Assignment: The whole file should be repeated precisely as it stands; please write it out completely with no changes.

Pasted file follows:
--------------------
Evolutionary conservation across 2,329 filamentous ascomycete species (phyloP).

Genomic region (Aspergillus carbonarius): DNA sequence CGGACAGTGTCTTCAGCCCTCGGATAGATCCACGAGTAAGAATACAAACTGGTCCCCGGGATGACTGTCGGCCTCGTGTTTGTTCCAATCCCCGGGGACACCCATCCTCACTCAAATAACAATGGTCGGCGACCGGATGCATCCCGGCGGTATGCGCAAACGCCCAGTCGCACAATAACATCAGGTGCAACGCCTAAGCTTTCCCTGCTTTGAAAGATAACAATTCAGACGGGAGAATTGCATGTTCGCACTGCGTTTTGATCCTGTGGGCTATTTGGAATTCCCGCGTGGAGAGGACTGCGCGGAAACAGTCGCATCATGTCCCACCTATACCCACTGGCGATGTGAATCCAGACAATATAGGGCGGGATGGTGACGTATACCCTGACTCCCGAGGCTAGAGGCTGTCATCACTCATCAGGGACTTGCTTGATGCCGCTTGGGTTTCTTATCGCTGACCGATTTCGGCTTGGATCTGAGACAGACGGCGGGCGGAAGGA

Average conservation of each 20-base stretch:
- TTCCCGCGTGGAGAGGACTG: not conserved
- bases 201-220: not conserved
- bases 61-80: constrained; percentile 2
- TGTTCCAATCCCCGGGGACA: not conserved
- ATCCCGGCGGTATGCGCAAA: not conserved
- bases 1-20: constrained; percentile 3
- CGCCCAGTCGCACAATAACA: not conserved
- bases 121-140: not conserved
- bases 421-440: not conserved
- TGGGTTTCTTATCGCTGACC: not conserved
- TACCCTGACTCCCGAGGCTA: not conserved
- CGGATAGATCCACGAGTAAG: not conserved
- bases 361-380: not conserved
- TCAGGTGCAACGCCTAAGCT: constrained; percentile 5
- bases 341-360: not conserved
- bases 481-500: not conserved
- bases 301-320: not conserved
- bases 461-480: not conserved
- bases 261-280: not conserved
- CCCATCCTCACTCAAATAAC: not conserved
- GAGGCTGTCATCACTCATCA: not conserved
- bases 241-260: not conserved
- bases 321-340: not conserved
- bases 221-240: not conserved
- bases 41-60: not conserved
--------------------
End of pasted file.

Evolutionary conservation across 2,329 filamentous ascomycete species (phyloP).

Genomic region (Aspergillus carbonarius): DNA sequence CGGACAGTGTCTTCAGCCCTCGGATAGATCCACGAGTAAGAATACAAACTGGTCCCCGGGATGACTGTCGGCCTCGTGTTTGTTCCAATCCCCGGGGACACCCATCCTCACTCAAATAACAATGGTCGGCGACCGGATGCATCCCGGCGGTATGCGCAAACGCCCAGTCGCACAATAACATCAGGTGCAACGCCTAAGCTTTCCCTGCTTTGAAAGATAACAATTCAGACGGGAGAATTGCATGTTCGCACTGCGTTTTGATCCTGTGGGCTATTTGGAATTCCCGCGTGGAGAGGACTGCGCGGAAACAGTCGCATCATGTCCCACCTATACCCACTGGCGATGTGAATCCAGACAATATAGGGCGGGATGGTGACGTATACCCTGACTCCCGAGGCTAGAGGCTGTCATCACTCATCAGGGACTTGCTTGATGCCGCTTGGGTTTCTTATCGCTGACCGATTTCGGCTTGGATCTGAGACAGACGGCGGGCGGAAGGA

Average conservation of each 20-base stretch:
- TTCCCGCGTGGAGAGGACTG: not conserved
- bases 201-220: not conserved
- bases 61-80: constrained; percentile 2
- TGTTCCAATCCCCGGGGACA: not conserved
- ATCCCGGCGGTATGCGCAAA: not conserved
- bases 1-20: constrained; percentile 3
- CGCCCAGTCGCACAATAACA: not conserved
- bases 121-140: not conserved
- bases 421-440: not conserved
- TGGGTTTCTTATCGCTGACC: not conserved
- TACCCTGACTCCCGAGGCTA: not conserved
- CGGATAGATCCACGAGTAAG: not conserved
- bases 361-380: not conserved
- TCAGGTGCAACGCCTAAGCT: constrained; percentile 5
- bases 341-360: not conserved
- bases 481-500: not conserved
- bases 301-320: not conserved
- bases 461-480: not conserved
- bases 261-280: not conserved
- CCCATCCTCACTCAAATAAC: not conserved
- GAGGCTGTCATCACTCATCA: not conserved
- bases 241-260: not conserved
- bases 321-340: not conserved
- bases 221-240: not conserved
- bases 41-60: not conserved